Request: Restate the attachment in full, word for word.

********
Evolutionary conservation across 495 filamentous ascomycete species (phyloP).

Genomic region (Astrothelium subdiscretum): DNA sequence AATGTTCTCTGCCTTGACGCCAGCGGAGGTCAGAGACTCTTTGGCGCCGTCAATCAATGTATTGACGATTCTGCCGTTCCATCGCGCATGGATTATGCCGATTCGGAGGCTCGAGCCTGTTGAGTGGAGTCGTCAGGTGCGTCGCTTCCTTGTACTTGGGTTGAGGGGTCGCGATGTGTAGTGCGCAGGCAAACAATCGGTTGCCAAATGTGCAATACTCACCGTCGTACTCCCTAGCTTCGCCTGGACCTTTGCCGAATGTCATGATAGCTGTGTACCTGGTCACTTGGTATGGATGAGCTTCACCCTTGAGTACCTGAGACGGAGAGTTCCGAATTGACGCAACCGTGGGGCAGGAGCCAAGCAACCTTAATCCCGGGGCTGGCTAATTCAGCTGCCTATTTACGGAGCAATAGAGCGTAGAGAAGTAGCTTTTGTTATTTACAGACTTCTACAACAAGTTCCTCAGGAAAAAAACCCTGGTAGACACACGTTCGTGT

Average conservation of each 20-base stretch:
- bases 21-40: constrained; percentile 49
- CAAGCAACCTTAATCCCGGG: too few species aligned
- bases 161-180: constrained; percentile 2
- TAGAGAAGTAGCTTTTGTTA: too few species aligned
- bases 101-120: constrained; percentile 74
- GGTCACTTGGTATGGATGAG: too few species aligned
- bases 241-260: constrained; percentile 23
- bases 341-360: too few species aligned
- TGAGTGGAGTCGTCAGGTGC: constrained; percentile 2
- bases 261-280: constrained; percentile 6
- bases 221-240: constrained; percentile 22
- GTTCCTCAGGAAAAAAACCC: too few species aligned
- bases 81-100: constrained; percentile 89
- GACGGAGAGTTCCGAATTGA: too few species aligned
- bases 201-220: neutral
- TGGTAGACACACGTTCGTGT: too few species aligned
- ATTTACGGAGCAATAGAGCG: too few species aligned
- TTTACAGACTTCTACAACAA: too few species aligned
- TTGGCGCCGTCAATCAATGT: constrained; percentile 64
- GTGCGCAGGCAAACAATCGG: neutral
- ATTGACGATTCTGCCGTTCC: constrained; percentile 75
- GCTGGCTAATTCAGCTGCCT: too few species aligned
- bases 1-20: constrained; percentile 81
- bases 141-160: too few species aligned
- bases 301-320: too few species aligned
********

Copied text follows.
Evolutionary conservation across 495 filamentous ascomycete species (phyloP).

Genomic region (Astrothelium subdiscretum): DNA sequence AATGTTCTCTGCCTTGACGCCAGCGGAGGTCAGAGACTCTTTGGCGCCGTCAATCAATGTATTGACGATTCTGCCGTTCCATCGCGCATGGATTATGCCGATTCGGAGGCTCGAGCCTGTTGAGTGGAGTCGTCAGGTGCGTCGCTTCCTTGTACTTGGGTTGAGGGGTCGCGATGTGTAGTGCGCAGGCAAACAATCGGTTGCCAAATGTGCAATACTCACCGTCGTACTCCCTAGCTTCGCCTGGACCTTTGCCGAATGTCATGATAGCTGTGTACCTGGTCACTTGGTATGGATGAGCTTCACCCTTGAGTACCTGAGACGGAGAGTTCCGAATTGACGCAACCGTGGGGCAGGAGCCAAGCAACCTTAATCCCGGGGCTGGCTAATTCAGCTGCCTATTTACGGAGCAATAGAGCGTAGAGAAGTAGCTTTTGTTATTTACAGACTTCTACAACAAGTTCCTCAGGAAAAAAACCCTGGTAGACACACGTTCGTGT

Average conservation of each 20-base stretch:
- bases 21-40: constrained; percentile 49
- CAAGCAACCTTAATCCCGGG: too few species aligned
- bases 161-180: constrained; percentile 2
- TAGAGAAGTAGCTTTTGTTA: too few species aligned
- bases 101-120: constrained; percentile 74
- GGTCACTTGGTATGGATGAG: too few species aligned
- bases 241-260: constrained; percentile 23
- bases 341-360: too few species aligned
- TGAGTGGAGTCGTCAGGTGC: constrained; percentile 2
- bases 261-280: constrained; percentile 6
- bases 221-240: constrained; percentile 22
- GTTCCTCAGGAAAAAAACCC: too few species aligned
- bases 81-100: constrained; percentile 89
- GACGGAGAGTTCCGAATTGA: too few species aligned
- bases 201-220: neutral
- TGGTAGACACACGTTCGTGT: too few species aligned
- ATTTACGGAGCAATAGAGCG: too few species aligned
- TTTACAGACTTCTACAACAA: too few species aligned
- TTGGCGCCGTCAATCAATGT: constrained; percentile 64
- GTGCGCAGGCAAACAATCGG: neutral
- ATTGACGATTCTGCCGTTCC: constrained; percentile 75
- GCTGGCTAATTCAGCTGCCT: too few species aligned
- bases 1-20: constrained; percentile 81
- bases 141-160: too few species aligned
- bases 301-320: too few species aligned